WWW Futures

(opened on 26.03.95)

This page contains links on WWW extensions, both proposed and already realized ones. Extensions can take the form of new protocols, new document types (HTML 3.0 and higher), multimedia, internationalization, etc.pp. Sub-sections:


(06.03.95, revised 07.03.95) WebRunner Home Page. WebRunner is supposed to be (the alpha-release has yet to see the light of the 'net) an extensible browser. The extension language, Java, looks and (i suppose) feels like C++, but with some modifications: the underlying object model is secure, there are interfaces, the whole class structure is slighly modified. The idea is this: when WebRunnerencounters a document of unknown type, it can request the Java "drivers" that implement said object's behaviour. Since Java is only a core language, there has to be some API to interface with WebRunner's communication and display facilities. IMHO, these should be the real pièce de résistance, but we'll see (after all, it is only a bunch of graphics libraries that make the difference between PostScript and Forth ;-).

To sell Java as a "scripting language" is IMHO wrong, to me a scripting language is something more at the user (in this case, document) level. It is a "dynamic" language, and seems to lend itself to "extensible programs".

The home page doesn't contain too much material, only a link to three postscript files, one of which is the Java language definition. Sadly, no API definition. You might want to look at comp.lang.misc, where a discussion re: Java/Oak is still going on (started on Feb 23). Quite subdued, since most people are waiting for the alpha release and/or more documentation to emerge.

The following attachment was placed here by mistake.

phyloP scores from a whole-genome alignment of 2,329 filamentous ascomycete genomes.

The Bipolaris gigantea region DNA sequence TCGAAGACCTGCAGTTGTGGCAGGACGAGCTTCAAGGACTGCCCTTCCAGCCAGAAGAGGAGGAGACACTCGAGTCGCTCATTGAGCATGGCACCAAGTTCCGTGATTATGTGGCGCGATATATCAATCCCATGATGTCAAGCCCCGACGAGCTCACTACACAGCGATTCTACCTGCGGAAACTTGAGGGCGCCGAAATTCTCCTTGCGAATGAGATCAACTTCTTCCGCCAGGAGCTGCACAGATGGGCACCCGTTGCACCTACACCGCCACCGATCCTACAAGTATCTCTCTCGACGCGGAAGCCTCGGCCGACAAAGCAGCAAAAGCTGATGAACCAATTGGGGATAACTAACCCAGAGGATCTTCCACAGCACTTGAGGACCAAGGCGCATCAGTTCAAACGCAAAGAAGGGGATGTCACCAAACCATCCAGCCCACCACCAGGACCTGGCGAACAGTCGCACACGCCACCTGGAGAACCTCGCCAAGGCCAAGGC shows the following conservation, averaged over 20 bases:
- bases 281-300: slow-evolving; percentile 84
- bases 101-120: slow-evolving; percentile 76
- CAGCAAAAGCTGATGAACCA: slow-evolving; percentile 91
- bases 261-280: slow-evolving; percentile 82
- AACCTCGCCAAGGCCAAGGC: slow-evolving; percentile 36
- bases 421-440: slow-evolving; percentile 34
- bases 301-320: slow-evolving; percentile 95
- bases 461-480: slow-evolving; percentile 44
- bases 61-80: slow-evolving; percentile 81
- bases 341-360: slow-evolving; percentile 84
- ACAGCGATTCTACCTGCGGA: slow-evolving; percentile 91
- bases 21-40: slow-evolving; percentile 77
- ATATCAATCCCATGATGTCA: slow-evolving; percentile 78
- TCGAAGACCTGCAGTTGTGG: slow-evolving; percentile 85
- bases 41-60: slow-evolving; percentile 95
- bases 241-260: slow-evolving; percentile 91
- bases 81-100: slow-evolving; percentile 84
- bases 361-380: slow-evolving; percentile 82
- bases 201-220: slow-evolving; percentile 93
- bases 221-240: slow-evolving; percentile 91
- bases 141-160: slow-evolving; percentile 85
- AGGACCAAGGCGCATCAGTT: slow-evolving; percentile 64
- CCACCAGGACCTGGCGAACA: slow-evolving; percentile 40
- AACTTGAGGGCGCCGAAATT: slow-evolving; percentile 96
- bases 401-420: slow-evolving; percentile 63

(26.03.95) WebRunner has been renamed "HotJava". How embarassingly cute.

There is now a documentation directory containing some of the old PS stuff, converted into HTML:

Also, there is now a directory of example applets. Now how typical will these be? Reminds me of the postscript snippets one often sees, that demonstrate how efficiently most anything can be done in PS. In practice, most commercial (and non-commercial) PS-generating tools don't care shit about efficiency and size of their code.

The API User's Guide and Packages Index are probably the most important documents of the whole tree, since they define the resources that are accessible to the applets.

Why do they have to sprinkle those damn "interface index" and "class index" and "method index" and "methods" graphics through the indices? And amidst all these pathetic purpose-less graphics, a page with an ASCII graphics! Oh, the embarrassment. (yes i know, if it were an imagemap, i would rant even more ;-)

Ahh, the Searching the Documentation doesn't actually let you search the documentation (as you naively might think), no, it explains how you can use the search tool of your HotJava browser. What? You are not using a HotJava browser? Sorry, mate.

Anyone care to explain to me what that graphic on the security page is supposed to represent? A canine? The old Enterprise logo? No, it is the JavaLogo(TM, probably)!

Playing games with the term "security": three of the four "security features" are really about ensuring that an applet doesn't crash your browser. The last point "Interface-specific security that prevents applets from doing destructive things." surely depends upon the definition of "destructive".

Again, they explain how much secure Java is by pitting it against C++. Sigh. And they are so proud of their typed bytecode. What has this to do with security, for heavens' sake? Terminal fear "gets"-like bugs, eh?

Finally, "security level four" addresses the real problems. I accept that that the JAVA designers have thought about the technical issues of security (such as file and net access permissions for each new applet/class), but what about the UI problems? After how many "applet wants to access resource `foo'. Allow it?" warning messages will J. Random User disable the security stuff? How many HotJava binaries will be installed with security disabled by operators that don't want to answer countless newbies' questions about the security messages?